The frogs of Australia
Running, jumping burrowing or even tree-climbing, frogs can be found in almost any Australian landscape – desert claypans, freezing mountains and inner-city suburbs.
This stunning selection from more than 220 named Australian species includes common frogs and others so rare you should contact wildlife authorities if you find one.
1. Dainty green tree frog
Size: To 45 mm
Where: In streamside vegetation and dense plantation crops.
Renowned for travelling south with farm produce – particularly bananas – this frog is difficult to detect in a mass of fruit or foliage because to minimise water loss it seals itself to a leaf with secretions. In some southern cities animal welfare groups have developed schemes to return these hitchhikers to their home range.
2. Green tree frog
Size: Males to 77 mm, females to 110 mm
Where: Cool, moist places including laundries, letterboxes and toilets in urban areas; around waterholes and streams from desert to coast.
A likeable frog, except among light sleepers, the green tree frog lives happily around humans. Its placid temperature and modest requirements have made it a popular pet. Some people believe the large adults control mouse and cockroach numbers.
3. Red-eyed tree frog
Size: Males to 62 mm, females to 68 mm
Where: In forest pools and streams after spring and summer rains
This much-photographed frog lives in the rainforest canopy, coming down to breed after rain. It has been known to launch itself from a high branch after insects and land safely many meters below. Extensive webbing on its feet and its adoption of a glider-like posture in midair suggest the species may be developing the ability to control such descents.
4. Blue Mountains tree frog
Size: To 60 mm
Where: By streams in thick forest.
Although one of Australia’s most beautiful frogs, this shy river-dweller is rarely seen. It shelters under rocks and is agile in and out of the water. The dark-brown tadpoles have transparent fins flecked with metallic gold spots.
5. Pouched frog
Size: To 28 mm
Where: High in rainforested areas, in moist litter leaf and beneath rocks and logs.
When the pouched frog’s eggs hatch beneath leaf litter, the blind, white tadpoles wriggle up the waiting male’s back and into slit pockets in his flanks. There they metamorphose, protected from predators and fast-flowing stream currents, emerging as tiny froglets after about 70 days.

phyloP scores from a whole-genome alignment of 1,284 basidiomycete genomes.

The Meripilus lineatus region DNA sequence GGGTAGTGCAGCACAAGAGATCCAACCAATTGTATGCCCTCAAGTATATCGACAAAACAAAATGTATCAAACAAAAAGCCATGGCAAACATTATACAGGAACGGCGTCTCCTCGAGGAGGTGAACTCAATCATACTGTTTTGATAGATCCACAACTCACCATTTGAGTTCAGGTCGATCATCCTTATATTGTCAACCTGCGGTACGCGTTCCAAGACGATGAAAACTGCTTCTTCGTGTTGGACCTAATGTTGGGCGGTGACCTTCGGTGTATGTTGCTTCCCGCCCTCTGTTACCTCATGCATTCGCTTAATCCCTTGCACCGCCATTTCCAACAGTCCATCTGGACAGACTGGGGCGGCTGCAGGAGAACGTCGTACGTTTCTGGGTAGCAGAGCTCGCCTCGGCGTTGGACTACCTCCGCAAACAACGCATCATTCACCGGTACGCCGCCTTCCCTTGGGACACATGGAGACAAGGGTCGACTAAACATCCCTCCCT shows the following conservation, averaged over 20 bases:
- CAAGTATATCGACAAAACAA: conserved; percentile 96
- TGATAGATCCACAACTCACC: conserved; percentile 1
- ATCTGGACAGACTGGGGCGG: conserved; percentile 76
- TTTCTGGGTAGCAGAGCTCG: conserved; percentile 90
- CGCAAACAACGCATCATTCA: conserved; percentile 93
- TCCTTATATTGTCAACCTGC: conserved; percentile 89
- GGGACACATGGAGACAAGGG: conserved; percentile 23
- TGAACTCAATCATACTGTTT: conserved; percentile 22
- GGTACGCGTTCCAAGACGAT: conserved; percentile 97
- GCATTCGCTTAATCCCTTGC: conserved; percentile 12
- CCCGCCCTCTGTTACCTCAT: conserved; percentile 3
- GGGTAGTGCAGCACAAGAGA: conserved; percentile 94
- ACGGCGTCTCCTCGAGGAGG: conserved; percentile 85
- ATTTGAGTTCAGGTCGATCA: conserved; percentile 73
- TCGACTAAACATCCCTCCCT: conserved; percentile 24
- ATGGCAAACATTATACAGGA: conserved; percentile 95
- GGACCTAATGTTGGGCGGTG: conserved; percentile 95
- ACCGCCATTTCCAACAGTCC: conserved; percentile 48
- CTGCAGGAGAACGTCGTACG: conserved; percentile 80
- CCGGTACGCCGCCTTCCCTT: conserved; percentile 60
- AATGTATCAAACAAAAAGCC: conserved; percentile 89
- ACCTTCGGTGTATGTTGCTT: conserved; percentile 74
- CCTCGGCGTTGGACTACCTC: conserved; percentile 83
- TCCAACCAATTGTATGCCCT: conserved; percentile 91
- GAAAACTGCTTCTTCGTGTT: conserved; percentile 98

6. Corroboree frog
Size: Males to 28 mm, females to 30 mm
Where: Above the tree line in sphagnum bogs, below the tree line under logs and debris.
Instantly recognisable, this vivid ant – and mite – eating frog is usually depicted as having broad yellow and black stripes, but these markings are found only on those living near Mr Kosciuszko. The northern form, which lives in high country extending into the ACT, has narrower stripes ranging from yellow to lime-green.
7. Great barred frog
Size: Males to 65 mm, females to 101 mm
Where: Near rainforest streams and farm dams at night.
A large, handsome frog, the great barred frog’s dark eyes distinguish it from the other Mixophyes that share its range. Similar-looking frogs with golden eyes, or blue or silver upper eyes are endangered members of the genus. The great barred frog’s readiness to breed in dams and other enclosed waterways has helped it weather impacts affecting its stream-dwelling relatives.
8. Spotted grass frog
Size: Males to 42 mm, females to 47 mm
Where: Under debris near water, particularly in marshland.
A rapid coloniser of backyard ponds and ditches, the spotted grass frog is tough and versatile. Its call has three regional dialects – each a series of clicks at a carrying rate. Like other Limnodynastes, it floats its eggs in warm surface water on a foam raft formed by the female’s paddling action during mating.
9. Goldfields bull frog
(Image Credit: Kevin Stead)
Size: Males to 61 mm, females to 63 mm
Where: Claypans after heavy summer rain.
For one or two nights after heavy rain, this species will suddenly appear in abundance, the males calling, brawling and mating with almost anything the right size and shape. Then, as rapidly as they appeared, the frogs vanish back into the earth, to wait months or years for the next breeding opportunity.
10. Green-thighed frog
Size: Males to 43 mm, females to 47 mm
Where: In flooded paddocks, woodland or rainforest after very heavy rain or in forest leaf litter.